Tuesday, December 7, 2010

Another post-surgical report

(NOTE: If you are seeing this on Facebook, please click below to see the entire post or go to my blog itself. I don't always make my point in the first paragraph, which is all that shows up on my Facebook page. I mean, if you actually want to see it all :).)

I have now completed day 5 successfully. There is still a LOT of pain, and now itching and burning also: the binder that I had to wear around my middle caused not only a massive rash that looks the worst sunburn ever around my middle, but the skin is raw as well. I spent my last night in the hospital (Sunday night/Monday morning) sleeping very well, though, on IV Benadryl - they could've done another surgery and I don't think I would have known - and ice packs.

I guess I will have a bit of a recovery - a full year according to my doctor's partner, who I saw on Sunday, but the first 100 days will be the most important. I am slowly adding soft foods. I will never again be able to have carbonated beverages (or anything containing them such as slushies or punch or boston coolers) but a small price to pay...nor can I drink from straws again. Raw vegetables and bread, perhaps way off in the future, perhaps never. For now my diet is very restricted and I can count on 2 hands what I've had to eat in the last 6 days. But since I can only eat a few bites at a time (will have to eat up to 12 times a day, depending on which doctor I'm talking to, but the minimum seems to be 6), that's not an issue.

For the moment, I can't have anything with shells (like peas) or seeds, no "gassy" or fibrous vegetables (like cabbage family, most root veggies), no nuts, citrous, caffeine, tomato, chocolate...meat must be ground very fine, and moistened, and my doc recommends chicken and fish for their easier digestibility for the time being.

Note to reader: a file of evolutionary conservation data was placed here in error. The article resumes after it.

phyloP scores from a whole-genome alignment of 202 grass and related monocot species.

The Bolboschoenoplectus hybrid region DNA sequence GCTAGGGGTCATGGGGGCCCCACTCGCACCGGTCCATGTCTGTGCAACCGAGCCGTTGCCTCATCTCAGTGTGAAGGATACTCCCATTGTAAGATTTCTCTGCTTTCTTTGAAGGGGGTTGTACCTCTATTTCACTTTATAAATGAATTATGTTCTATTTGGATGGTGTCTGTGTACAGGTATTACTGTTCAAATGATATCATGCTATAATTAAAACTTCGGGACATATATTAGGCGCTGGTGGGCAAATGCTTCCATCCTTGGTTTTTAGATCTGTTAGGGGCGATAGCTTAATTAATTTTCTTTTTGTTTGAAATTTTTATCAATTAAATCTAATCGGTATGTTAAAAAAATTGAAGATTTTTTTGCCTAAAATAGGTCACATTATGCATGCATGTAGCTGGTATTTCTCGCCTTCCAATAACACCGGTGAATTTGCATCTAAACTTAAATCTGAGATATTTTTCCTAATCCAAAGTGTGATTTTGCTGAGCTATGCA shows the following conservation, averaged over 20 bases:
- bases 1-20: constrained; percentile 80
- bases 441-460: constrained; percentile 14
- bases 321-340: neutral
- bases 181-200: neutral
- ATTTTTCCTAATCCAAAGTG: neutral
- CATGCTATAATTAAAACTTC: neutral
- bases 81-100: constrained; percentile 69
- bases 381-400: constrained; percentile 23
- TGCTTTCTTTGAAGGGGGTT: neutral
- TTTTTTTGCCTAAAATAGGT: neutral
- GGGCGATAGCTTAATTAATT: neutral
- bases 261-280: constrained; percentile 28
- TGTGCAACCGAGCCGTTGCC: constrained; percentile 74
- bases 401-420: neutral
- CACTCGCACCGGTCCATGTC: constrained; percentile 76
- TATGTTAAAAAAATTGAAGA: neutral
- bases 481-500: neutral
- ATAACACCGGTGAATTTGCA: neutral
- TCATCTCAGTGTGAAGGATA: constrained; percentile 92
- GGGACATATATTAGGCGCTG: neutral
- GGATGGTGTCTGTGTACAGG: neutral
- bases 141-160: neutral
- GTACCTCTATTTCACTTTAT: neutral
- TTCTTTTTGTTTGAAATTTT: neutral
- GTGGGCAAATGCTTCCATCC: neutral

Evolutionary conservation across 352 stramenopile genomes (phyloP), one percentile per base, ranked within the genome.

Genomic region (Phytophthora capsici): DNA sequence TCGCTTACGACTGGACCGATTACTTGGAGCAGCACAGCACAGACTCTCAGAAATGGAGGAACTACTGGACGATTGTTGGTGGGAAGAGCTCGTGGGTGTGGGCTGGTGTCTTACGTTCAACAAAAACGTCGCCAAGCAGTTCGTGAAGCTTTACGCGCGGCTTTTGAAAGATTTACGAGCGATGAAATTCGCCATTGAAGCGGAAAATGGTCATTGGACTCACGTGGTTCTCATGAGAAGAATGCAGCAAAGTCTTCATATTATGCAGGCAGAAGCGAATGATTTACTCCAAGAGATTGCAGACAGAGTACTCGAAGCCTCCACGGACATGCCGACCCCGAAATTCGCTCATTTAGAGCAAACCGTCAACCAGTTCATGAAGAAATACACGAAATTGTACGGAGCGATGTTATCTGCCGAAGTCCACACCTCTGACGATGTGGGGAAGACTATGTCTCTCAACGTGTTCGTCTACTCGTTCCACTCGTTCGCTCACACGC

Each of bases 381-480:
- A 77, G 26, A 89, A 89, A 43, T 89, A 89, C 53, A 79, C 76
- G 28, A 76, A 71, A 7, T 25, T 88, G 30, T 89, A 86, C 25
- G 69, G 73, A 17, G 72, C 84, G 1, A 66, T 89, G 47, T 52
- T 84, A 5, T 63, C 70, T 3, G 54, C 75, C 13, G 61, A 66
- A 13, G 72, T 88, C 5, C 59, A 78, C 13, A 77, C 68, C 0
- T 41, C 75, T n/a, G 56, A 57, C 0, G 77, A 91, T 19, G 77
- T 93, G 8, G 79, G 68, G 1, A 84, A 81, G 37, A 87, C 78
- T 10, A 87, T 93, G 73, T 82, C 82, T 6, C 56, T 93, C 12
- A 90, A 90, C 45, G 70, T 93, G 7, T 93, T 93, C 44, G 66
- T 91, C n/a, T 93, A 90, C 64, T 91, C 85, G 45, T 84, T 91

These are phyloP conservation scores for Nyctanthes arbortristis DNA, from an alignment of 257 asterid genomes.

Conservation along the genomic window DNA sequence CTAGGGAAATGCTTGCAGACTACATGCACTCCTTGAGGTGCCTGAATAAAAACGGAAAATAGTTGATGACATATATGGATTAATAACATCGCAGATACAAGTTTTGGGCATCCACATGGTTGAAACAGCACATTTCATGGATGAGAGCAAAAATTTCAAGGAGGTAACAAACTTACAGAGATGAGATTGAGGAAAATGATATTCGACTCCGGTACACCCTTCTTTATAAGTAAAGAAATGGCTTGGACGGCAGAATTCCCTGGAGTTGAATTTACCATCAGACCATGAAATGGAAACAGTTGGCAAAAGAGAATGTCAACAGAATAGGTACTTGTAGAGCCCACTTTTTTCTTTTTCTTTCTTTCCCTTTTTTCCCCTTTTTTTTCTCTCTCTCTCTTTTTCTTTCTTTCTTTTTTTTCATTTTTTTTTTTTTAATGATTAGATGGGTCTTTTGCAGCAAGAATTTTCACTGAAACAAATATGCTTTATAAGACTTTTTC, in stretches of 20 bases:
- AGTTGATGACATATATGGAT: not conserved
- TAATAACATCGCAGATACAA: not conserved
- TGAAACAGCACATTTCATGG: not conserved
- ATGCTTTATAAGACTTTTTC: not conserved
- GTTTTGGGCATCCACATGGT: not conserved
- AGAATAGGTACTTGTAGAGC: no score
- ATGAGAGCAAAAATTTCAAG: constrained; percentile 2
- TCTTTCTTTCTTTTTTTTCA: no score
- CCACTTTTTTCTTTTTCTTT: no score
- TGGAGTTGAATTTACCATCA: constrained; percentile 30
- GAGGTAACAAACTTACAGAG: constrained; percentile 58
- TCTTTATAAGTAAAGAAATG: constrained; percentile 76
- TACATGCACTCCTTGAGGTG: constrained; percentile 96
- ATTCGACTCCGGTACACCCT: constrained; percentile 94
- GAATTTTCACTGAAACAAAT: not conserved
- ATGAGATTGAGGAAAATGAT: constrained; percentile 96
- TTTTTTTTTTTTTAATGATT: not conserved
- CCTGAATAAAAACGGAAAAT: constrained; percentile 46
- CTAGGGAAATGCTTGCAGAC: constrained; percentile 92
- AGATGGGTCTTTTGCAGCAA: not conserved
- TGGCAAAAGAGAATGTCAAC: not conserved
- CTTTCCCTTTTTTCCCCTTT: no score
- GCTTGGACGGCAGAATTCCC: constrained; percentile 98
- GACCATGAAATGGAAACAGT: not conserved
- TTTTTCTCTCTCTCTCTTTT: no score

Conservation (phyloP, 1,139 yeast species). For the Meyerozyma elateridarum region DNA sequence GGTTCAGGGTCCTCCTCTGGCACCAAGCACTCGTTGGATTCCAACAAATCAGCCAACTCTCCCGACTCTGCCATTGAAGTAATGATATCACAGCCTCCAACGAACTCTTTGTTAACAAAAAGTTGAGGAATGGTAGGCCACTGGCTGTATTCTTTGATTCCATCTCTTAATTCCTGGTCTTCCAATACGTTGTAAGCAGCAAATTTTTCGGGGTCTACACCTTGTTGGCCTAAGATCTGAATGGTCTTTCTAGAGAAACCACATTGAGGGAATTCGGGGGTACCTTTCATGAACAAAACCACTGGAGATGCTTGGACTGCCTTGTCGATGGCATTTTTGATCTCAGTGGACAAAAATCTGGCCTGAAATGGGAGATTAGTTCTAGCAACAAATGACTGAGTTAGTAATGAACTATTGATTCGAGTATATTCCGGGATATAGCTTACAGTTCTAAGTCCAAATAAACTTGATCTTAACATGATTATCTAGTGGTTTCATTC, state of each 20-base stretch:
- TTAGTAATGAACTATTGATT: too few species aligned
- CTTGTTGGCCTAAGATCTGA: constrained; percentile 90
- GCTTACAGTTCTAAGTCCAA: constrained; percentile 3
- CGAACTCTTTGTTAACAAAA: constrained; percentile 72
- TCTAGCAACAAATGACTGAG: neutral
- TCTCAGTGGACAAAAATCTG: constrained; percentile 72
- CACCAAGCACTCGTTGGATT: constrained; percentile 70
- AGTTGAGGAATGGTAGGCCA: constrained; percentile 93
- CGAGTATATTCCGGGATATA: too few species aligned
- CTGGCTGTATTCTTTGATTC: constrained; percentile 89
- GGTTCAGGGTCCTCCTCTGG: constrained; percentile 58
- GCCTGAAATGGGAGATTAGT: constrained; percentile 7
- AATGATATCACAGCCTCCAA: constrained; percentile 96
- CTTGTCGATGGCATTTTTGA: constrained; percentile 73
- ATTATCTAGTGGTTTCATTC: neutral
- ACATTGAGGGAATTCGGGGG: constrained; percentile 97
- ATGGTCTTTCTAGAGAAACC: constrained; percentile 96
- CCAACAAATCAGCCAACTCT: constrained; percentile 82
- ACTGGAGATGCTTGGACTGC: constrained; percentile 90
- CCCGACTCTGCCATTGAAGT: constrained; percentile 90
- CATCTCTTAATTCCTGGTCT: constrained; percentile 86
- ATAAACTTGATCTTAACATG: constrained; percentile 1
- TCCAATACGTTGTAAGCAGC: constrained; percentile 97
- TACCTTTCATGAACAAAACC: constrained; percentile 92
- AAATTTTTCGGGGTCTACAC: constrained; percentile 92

Everybody seems to be real curious as to what I had done. Actually I had 3 procedures in one: a hiatal hernia repair, a nissen fundoplication, and an umbilical hernial repair. The fundoplication is often done concurrently with the hiatal hernia repair these days, often enough that the line between the 2 procedures is becoming blurred, but you can have the HH repair without the NF certainly, or the other way around. But the issues that bring about the need for one or the other are often the same, and therefore they are often done together.

My stomach was in my chest. This caused not only my severe digestive issues and pain, but shortness of breath that made all but the shortest walks or simplest tasks impossible. My doctor first brought that back down into place, then repaired the "larger-than-expected" hole in my diaphragm. Then he pulled the fundus (top part of my stomach) around the lower end of my esophagus, wrapping it around like a hot dog bun around a wiener, and stitched it permanantly into place. This supports the damaged (when I was pregnant, 20 years ago) lower esophageal sphincter, or LES, and also recreated the angle that had been pulled out of place due to the hiatal hernia, that should have existed where the stomach met the esophagus. And lastly he repaired the umbilical hernia, stitching in the standard mesh to support the area.